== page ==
When its 24 deg outside, I can burn @ full output with the boiler output matched to the load, air closed 2/3, stack around 300. Below that outdoor temperature, I can push the output up by opening up the dampers to 1/2, and the stack temperature goes to 350.

    I am on the verge of buying a combustion gas analyizer. I have a line on a Testo 335 for $2500. It will do O2 and CO. NOx can be added later for another grand. An E- Instruments meter is $1000 less for the same stuff. Does anyone have any experience with these tools?

    I am trying to figure out a way to add 1000 gallons of storage to my system. The hard part is where to put it. I thought about the garage, but then my wife would have to park outside (and I would be sleeping there).
  13. Eric Johnson

    Eric Johnson Mod Emeritus

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    Wow, a KP Pryo. It's great to have you on the board, Bill. Where did you get it?
  14. wdc1160

    wdc1160 New Member

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    Anything that looks fishy in the description?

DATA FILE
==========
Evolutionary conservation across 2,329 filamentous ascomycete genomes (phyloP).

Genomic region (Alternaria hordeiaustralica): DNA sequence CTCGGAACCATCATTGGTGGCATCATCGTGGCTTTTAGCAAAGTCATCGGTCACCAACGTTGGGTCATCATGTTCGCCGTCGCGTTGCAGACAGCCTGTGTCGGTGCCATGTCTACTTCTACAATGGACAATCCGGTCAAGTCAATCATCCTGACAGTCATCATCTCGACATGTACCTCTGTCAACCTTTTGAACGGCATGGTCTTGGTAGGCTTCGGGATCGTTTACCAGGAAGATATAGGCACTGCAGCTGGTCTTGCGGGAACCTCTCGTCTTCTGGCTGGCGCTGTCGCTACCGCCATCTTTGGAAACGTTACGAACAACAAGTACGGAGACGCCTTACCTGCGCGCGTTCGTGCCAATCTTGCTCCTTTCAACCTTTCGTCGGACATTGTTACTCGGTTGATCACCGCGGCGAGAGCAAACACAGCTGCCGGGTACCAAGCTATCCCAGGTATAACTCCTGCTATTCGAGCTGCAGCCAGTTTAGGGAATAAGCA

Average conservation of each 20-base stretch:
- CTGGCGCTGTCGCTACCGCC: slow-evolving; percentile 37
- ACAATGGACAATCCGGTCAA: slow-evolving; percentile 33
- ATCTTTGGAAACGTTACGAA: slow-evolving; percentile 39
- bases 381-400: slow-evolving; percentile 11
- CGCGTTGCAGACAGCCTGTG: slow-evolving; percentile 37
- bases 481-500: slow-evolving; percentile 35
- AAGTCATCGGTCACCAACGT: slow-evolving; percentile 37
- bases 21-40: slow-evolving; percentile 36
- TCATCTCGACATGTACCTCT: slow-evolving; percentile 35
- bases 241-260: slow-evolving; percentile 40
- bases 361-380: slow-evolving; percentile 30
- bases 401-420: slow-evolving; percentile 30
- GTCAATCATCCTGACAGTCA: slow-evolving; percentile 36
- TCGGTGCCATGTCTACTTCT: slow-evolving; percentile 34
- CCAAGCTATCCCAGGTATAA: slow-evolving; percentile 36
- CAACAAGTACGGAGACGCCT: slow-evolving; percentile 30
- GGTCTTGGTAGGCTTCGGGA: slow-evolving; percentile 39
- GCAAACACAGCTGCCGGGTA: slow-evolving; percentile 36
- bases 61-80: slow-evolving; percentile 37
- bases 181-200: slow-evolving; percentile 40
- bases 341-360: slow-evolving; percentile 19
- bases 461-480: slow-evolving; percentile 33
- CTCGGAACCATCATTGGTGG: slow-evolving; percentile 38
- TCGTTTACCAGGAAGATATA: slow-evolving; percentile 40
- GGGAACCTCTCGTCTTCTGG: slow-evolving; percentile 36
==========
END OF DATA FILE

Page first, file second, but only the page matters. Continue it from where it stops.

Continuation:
15. Jersey Bill

    Jersey Bill Member

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    I got it from Zenon
  16. solarguy

    solarguy New Member

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    >Anything that looks fishy in the description?

    duh, I don't know, I guess so:)
  17. wdc1160

    wdc1160 New Member

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    solar, I was asking if you saw anything in my description you thought neeeded looking over?
  18. Bob Rohr

    Bob Rohr Minister of Fire

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    The EKO already has a modulating fan, and the control has outdoor reset potential built in.

    I think you would be better spending time and money on tweaking distribution efficiencies then trying to make them burn more efficiently?? power the entire system with a couple 40 watt circs for starters. Design around the lowest possible temperatures. Insulate all piping. these are inexpensive mods that show immediate and long term payback.